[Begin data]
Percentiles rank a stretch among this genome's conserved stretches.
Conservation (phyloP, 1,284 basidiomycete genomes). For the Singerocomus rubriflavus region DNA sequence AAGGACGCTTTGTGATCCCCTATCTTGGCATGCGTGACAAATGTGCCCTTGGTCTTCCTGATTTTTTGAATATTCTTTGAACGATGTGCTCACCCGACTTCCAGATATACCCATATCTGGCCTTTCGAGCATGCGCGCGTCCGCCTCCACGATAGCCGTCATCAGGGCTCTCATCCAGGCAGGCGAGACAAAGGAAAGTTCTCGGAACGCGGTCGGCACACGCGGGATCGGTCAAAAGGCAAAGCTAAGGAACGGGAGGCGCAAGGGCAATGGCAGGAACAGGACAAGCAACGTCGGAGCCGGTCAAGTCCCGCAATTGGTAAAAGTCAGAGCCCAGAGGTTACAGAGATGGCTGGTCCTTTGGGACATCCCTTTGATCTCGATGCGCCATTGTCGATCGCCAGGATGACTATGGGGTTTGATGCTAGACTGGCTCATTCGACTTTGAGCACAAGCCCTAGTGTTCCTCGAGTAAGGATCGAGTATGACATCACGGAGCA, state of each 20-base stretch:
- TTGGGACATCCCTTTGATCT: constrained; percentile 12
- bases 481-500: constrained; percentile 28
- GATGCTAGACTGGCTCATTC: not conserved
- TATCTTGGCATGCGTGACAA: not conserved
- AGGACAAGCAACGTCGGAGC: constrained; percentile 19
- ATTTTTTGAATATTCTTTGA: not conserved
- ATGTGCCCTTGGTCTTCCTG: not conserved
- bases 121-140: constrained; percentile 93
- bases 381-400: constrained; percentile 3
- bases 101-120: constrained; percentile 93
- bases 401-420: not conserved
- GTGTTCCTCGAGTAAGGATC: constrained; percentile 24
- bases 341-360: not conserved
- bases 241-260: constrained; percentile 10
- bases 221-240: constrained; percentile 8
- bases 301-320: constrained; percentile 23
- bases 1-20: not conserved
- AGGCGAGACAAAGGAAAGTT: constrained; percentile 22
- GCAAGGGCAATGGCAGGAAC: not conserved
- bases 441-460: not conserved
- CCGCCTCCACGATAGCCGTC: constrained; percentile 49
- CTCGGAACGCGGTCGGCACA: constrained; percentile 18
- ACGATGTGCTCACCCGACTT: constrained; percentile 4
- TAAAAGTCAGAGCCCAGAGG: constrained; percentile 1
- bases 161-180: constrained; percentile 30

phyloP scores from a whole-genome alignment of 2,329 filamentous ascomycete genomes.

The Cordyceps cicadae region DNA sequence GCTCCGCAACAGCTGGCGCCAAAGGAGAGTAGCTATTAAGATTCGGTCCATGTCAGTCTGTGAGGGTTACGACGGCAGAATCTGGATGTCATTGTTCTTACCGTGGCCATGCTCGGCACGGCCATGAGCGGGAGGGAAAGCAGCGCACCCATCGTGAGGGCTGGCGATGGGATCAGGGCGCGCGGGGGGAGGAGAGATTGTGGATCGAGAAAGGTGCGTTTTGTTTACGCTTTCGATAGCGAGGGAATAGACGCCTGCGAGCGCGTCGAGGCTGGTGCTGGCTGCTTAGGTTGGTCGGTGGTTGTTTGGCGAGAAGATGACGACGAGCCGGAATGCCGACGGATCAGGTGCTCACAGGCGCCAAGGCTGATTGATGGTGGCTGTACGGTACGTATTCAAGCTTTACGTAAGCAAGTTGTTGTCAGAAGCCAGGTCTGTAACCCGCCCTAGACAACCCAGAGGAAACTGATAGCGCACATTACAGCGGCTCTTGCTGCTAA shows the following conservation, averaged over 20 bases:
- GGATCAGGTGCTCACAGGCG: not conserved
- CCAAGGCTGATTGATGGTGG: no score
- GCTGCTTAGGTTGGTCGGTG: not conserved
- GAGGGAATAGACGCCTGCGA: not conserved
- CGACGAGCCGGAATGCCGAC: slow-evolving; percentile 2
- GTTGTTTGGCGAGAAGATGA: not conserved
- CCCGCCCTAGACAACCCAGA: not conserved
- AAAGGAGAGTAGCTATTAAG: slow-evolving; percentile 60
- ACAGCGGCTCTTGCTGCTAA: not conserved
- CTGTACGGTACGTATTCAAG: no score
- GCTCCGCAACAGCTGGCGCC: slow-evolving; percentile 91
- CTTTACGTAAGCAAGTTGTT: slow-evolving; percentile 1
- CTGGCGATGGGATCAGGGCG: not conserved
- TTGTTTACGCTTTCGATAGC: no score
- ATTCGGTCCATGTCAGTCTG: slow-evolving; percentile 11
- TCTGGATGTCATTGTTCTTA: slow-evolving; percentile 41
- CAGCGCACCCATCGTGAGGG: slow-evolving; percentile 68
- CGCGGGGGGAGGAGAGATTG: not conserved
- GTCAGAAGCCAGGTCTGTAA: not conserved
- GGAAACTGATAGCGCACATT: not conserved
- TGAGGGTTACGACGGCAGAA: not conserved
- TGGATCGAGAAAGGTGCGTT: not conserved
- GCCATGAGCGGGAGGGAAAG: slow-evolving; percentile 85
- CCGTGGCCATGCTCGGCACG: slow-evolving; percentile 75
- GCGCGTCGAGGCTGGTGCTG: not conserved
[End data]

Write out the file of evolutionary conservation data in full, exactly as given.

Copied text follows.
Percentiles rank a stretch among this genome's conserved stretches.
Conservation (phyloP, 1,284 basidiomycete genomes). For the Singerocomus rubriflavus region DNA sequence AAGGACGCTTTGTGATCCCCTATCTTGGCATGCGTGACAAATGTGCCCTTGGTCTTCCTGATTTTTTGAATATTCTTTGAACGATGTGCTCACCCGACTTCCAGATATACCCATATCTGGCCTTTCGAGCATGCGCGCGTCCGCCTCCACGATAGCCGTCATCAGGGCTCTCATCCAGGCAGGCGAGACAAAGGAAAGTTCTCGGAACGCGGTCGGCACACGCGGGATCGGTCAAAAGGCAAAGCTAAGGAACGGGAGGCGCAAGGGCAATGGCAGGAACAGGACAAGCAACGTCGGAGCCGGTCAAGTCCCGCAATTGGTAAAAGTCAGAGCCCAGAGGTTACAGAGATGGCTGGTCCTTTGGGACATCCCTTTGATCTCGATGCGCCATTGTCGATCGCCAGGATGACTATGGGGTTTGATGCTAGACTGGCTCATTCGACTTTGAGCACAAGCCCTAGTGTTCCTCGAGTAAGGATCGAGTATGACATCACGGAGCA, state of each 20-base stretch:
- TTGGGACATCCCTTTGATCT: constrained; percentile 12
- bases 481-500: constrained; percentile 28
- GATGCTAGACTGGCTCATTC: not conserved
- TATCTTGGCATGCGTGACAA: not conserved
- AGGACAAGCAACGTCGGAGC: constrained; percentile 19
- ATTTTTTGAATATTCTTTGA: not conserved
- ATGTGCCCTTGGTCTTCCTG: not conserved
- bases 121-140: constrained; percentile 93
- bases 381-400: constrained; percentile 3
- bases 101-120: constrained; percentile 93
- bases 401-420: not conserved
- GTGTTCCTCGAGTAAGGATC: constrained; percentile 24
- bases 341-360: not conserved
- bases 241-260: constrained; percentile 10
- bases 221-240: constrained; percentile 8
- bases 301-320: constrained; percentile 23
- bases 1-20: not conserved
- AGGCGAGACAAAGGAAAGTT: constrained; percentile 22
- GCAAGGGCAATGGCAGGAAC: not conserved
- bases 441-460: not conserved
- CCGCCTCCACGATAGCCGTC: constrained; percentile 49
- CTCGGAACGCGGTCGGCACA: constrained; percentile 18
- ACGATGTGCTCACCCGACTT: constrained; percentile 4
- TAAAAGTCAGAGCCCAGAGG: constrained; percentile 1
- bases 161-180: constrained; percentile 30

phyloP scores from a whole-genome alignment of 2,329 filamentous ascomycete genomes.

The Cordyceps cicadae region DNA sequence GCTCCGCAACAGCTGGCGCCAAAGGAGAGTAGCTATTAAGATTCGGTCCATGTCAGTCTGTGAGGGTTACGACGGCAGAATCTGGATGTCATTGTTCTTACCGTGGCCATGCTCGGCACGGCCATGAGCGGGAGGGAAAGCAGCGCACCCATCGTGAGGGCTGGCGATGGGATCAGGGCGCGCGGGGGGAGGAGAGATTGTGGATCGAGAAAGGTGCGTTTTGTTTACGCTTTCGATAGCGAGGGAATAGACGCCTGCGAGCGCGTCGAGGCTGGTGCTGGCTGCTTAGGTTGGTCGGTGGTTGTTTGGCGAGAAGATGACGACGAGCCGGAATGCCGACGGATCAGGTGCTCACAGGCGCCAAGGCTGATTGATGGTGGCTGTACGGTACGTATTCAAGCTTTACGTAAGCAAGTTGTTGTCAGAAGCCAGGTCTGTAACCCGCCCTAGACAACCCAGAGGAAACTGATAGCGCACATTACAGCGGCTCTTGCTGCTAA shows the following conservation, averaged over 20 bases:
- GGATCAGGTGCTCACAGGCG: not conserved
- CCAAGGCTGATTGATGGTGG: no score
- GCTGCTTAGGTTGGTCGGTG: not conserved
- GAGGGAATAGACGCCTGCGA: not conserved
- CGACGAGCCGGAATGCCGAC: slow-evolving; percentile 2
- GTTGTTTGGCGAGAAGATGA: not conserved
- CCCGCCCTAGACAACCCAGA: not conserved
- AAAGGAGAGTAGCTATTAAG: slow-evolving; percentile 60
- ACAGCGGCTCTTGCTGCTAA: not conserved
- CTGTACGGTACGTATTCAAG: no score
- GCTCCGCAACAGCTGGCGCC: slow-evolving; percentile 91
- CTTTACGTAAGCAAGTTGTT: slow-evolving; percentile 1
- CTGGCGATGGGATCAGGGCG: not conserved
- TTGTTTACGCTTTCGATAGC: no score
- ATTCGGTCCATGTCAGTCTG: slow-evolving; percentile 11
- TCTGGATGTCATTGTTCTTA: slow-evolving; percentile 41
- CAGCGCACCCATCGTGAGGG: slow-evolving; percentile 68
- CGCGGGGGGAGGAGAGATTG: not conserved
- GTCAGAAGCCAGGTCTGTAA: not conserved
- GGAAACTGATAGCGCACATT: not conserved
- TGAGGGTTACGACGGCAGAA: not conserved
- TGGATCGAGAAAGGTGCGTT: not conserved
- GCCATGAGCGGGAGGGAAAG: slow-evolving; percentile 85
- CCGTGGCCATGCTCGGCACG: slow-evolving; percentile 75
- GCGCGTCGAGGCTGGTGCTG: not conserved